It was awesome to put together the 67th Carnival of Feminists. I got a lot of great posts that I enjoyed - some long, some short, some funny, some thought-provoking, but all a good read. Enough of me, let's get on with the Carnival!
UPDATE: Apparently Blogger decided to disable my comments for a while there, but they should be working again. (Thanks, Natalie!)

Revvin' up for the election -- As we get closer to Election Day (you'll be voting, correct?), be sure to read these posts first:

Fannie at Fannie's Room gives her take on voting with our vaginas. The myths, the consequences, and a look at privilege to boot.

Kekla at CHICKS ROCK! makes us look at the personal motivations for voting. She also reminds us how far we've come in just a few months.

nmccoy1 at Sociology Eye reflects on the role sexism has played in this year's election. Hopefully, sexism will decrease (however slightly) for each woman who decides to run in the future.

Plenty of Palin -- I got quite a few posts about GOP VP Nominee Sarah Palin:

Professor, What If...? considers Palin's vocabulary, body language, and overall public image. She covers the debate, Tina Fey, and everything in between.

Aviva at Fourth Wave Feminism is taking a closer look at the role guns play in our view of Palin. There's a lot to think about in here, and there's a Part 2 coming!

Mad Kane at Mad Kane's Political Madness gets a headache over Palin's abuse of power. I don't blame her, and at least she can rhyme about it.

Crossing borders -- Some of the most insightful posts were about religion and women around the world:

Fatemah at Muslimnista has an open letter to white, non-Muslim Western feminists, but I think everyone would benefit from reading it.

Apu at Apu's World examines who covers up and how in Indian culture. Some interesting double standards arise when considering how virtuous each woman is.

Chameleon at Redemption Blues has an interview with Seyran AteĊŸ. It's a bit long, but well worth the read with its personal take on the issues of Muslim women living in Western Europe.

AmberFRIDA at Ambertracker shares her experience with a group of Deaf women in Korea. This post will open your eyes to a different culture and their accomplishments.

Brain food -- Feed your brain with arts & science... mmmm yummy:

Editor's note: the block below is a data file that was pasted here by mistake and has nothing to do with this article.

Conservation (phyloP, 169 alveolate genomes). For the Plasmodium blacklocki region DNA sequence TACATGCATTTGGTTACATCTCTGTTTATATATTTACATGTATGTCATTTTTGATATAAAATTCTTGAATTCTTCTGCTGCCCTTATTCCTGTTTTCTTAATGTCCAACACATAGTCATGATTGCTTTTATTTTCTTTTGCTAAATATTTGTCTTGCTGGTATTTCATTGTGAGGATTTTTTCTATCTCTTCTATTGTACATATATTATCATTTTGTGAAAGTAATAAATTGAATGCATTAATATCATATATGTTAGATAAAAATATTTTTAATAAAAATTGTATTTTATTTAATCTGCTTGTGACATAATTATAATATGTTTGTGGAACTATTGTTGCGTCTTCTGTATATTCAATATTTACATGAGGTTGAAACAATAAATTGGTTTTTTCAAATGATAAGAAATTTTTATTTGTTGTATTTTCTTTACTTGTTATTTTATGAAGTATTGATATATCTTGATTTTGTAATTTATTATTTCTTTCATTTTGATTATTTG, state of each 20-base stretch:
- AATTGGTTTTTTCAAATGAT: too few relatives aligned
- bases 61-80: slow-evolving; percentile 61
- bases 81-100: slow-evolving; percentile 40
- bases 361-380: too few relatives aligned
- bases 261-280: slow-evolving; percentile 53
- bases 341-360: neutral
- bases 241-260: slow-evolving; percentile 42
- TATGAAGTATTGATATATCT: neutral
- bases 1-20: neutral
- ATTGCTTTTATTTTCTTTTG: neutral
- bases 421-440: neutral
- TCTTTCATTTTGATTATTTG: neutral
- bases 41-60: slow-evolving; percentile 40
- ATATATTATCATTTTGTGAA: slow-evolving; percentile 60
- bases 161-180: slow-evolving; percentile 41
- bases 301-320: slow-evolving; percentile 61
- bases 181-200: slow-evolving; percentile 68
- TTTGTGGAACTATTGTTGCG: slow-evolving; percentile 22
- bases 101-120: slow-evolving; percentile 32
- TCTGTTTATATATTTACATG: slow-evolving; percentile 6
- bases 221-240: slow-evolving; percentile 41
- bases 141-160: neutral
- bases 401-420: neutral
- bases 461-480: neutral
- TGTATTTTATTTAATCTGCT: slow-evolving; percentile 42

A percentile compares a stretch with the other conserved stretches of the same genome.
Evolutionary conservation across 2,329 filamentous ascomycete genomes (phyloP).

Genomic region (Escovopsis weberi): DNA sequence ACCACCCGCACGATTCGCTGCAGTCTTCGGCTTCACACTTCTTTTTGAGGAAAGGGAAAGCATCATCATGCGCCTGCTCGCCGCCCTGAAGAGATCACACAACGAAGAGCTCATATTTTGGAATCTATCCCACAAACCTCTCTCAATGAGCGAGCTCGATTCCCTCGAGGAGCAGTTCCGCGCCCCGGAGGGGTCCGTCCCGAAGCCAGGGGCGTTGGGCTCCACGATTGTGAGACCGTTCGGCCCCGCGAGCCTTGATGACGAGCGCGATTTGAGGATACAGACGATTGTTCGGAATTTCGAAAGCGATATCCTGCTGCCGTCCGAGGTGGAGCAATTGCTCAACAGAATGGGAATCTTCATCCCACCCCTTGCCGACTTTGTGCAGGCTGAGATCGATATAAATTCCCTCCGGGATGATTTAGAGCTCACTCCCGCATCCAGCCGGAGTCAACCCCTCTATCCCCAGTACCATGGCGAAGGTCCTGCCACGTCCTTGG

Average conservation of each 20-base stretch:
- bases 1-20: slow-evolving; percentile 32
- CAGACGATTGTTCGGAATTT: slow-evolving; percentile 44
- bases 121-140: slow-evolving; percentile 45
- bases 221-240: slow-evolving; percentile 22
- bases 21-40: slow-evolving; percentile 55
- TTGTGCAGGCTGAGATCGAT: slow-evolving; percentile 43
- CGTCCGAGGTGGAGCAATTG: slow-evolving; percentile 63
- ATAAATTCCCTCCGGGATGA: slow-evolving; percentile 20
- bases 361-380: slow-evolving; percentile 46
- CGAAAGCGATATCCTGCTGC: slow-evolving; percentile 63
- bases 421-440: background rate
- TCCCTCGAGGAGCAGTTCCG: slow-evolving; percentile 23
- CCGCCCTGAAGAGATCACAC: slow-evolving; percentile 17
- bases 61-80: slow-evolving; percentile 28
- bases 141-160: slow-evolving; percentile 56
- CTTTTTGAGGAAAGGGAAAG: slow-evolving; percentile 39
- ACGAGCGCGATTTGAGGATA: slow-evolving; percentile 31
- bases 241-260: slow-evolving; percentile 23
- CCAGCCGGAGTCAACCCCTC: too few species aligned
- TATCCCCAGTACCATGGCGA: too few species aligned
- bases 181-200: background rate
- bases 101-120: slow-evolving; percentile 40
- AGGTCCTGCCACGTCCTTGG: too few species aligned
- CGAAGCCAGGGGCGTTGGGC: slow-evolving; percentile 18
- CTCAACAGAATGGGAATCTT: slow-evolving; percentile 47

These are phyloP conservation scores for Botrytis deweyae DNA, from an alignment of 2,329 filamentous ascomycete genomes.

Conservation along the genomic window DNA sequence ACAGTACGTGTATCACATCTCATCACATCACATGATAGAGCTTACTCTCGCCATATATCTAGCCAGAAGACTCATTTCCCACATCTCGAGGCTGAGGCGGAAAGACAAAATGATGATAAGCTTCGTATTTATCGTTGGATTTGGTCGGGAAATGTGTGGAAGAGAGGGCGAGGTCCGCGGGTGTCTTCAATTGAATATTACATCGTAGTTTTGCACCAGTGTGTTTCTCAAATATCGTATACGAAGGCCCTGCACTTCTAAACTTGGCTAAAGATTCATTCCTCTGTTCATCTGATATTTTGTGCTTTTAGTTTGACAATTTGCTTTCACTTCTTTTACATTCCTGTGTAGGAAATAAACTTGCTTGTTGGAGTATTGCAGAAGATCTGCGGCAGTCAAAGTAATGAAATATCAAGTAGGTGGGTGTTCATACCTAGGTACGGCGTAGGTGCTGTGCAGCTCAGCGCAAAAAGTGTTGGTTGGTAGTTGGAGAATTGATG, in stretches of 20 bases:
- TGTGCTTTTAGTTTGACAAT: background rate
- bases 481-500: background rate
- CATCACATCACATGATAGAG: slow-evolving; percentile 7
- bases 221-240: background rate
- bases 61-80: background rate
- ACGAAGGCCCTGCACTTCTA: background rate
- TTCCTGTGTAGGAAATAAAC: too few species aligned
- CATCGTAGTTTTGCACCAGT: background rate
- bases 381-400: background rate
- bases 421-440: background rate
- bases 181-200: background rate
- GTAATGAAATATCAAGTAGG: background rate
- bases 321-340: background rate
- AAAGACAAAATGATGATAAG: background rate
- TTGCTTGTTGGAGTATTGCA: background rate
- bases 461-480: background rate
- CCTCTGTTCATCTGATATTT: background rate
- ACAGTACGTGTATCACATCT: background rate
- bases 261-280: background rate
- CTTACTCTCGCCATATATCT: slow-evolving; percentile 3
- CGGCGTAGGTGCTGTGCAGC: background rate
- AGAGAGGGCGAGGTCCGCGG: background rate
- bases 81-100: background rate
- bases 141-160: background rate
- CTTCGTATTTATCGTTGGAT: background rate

HarpyMarx introduces us to Camille Claudel, a French sculptor. Take a look at her work and learn her tragic story.

Veronica Arreola made an appearance on Girl with Pen to urge the U.S. to make science a priority again. Will our new President take science seriously?

Allison Kimmich also stopped by Girl with Pen with a plea of her own, for society to focus more on teaching girls math than on sexualizing them. Girls can do math, folks!

Our bodies, ourselves -- There were a number of posts that tied back to women's bodies and sex:

Earlgreyrooibos at This is What a Feminist Blogs Like let us know how she celebrated Love Your Body Day. For those of you who let it pass without celebration, show yourself some love today.

Lindsay at Female Impersonator wants you to finish the sentence: "When the fear and threat of sexualized violence is gone, I will..."

Candace Webb at Womenstake makes the link between women's economic security and reproductive rights. It's a quick vlog about two very important issues.

Laura Agustin at Border Thinking on Migration, Culture, Economy and Sex has a post up about sex work images on banknotes in Ukraine. Whatever your position on sex work, it's an interesting piece.

Isms for 400, Alex -- I also got some awesome posts directly battling the isms, including homophobia-ism:

FeministGal at Oh, You're a Feminist?! takes a look at how Halloween costumes reinforce gender roles and hypersexualize the young and old. Nothing like a dose of sexism to liven up a party.

Brianna J at Fourth Wave Feminism is questioning how "fun" sexism can be. Should we lighten up and get the joke, or keep pushing the real issue?

Tami at Anti-Racist Parent is struggling with the "isms" in parenting. Help decipher if there is privilege in play here.

Renee at Womanist Musings thinks we should stop teaching our children homophobia and hate. Especially with the way things are right now, we need more love, not hate.

I hope you enjoy the reading material! For more information on the Carnival of Feminists, check here and to submit a post for the next Carnival, fill out the form here.
UPDATE #2: The next Carnival will be hosted at Fourth Wave Feminism. Send your submissions to fourthwave[dot]feminism[at]gmail[dot]com


At Thu Oct 23, 05:02:00 AM Laura Agustin said...

I am very honoured to appear in the Carnival of Feminists. This particular post doesn't address feminisms directly but others I've written do, please visit this Border Thinking on Migration, Culture, Economy and Sex, at
Best, Laura


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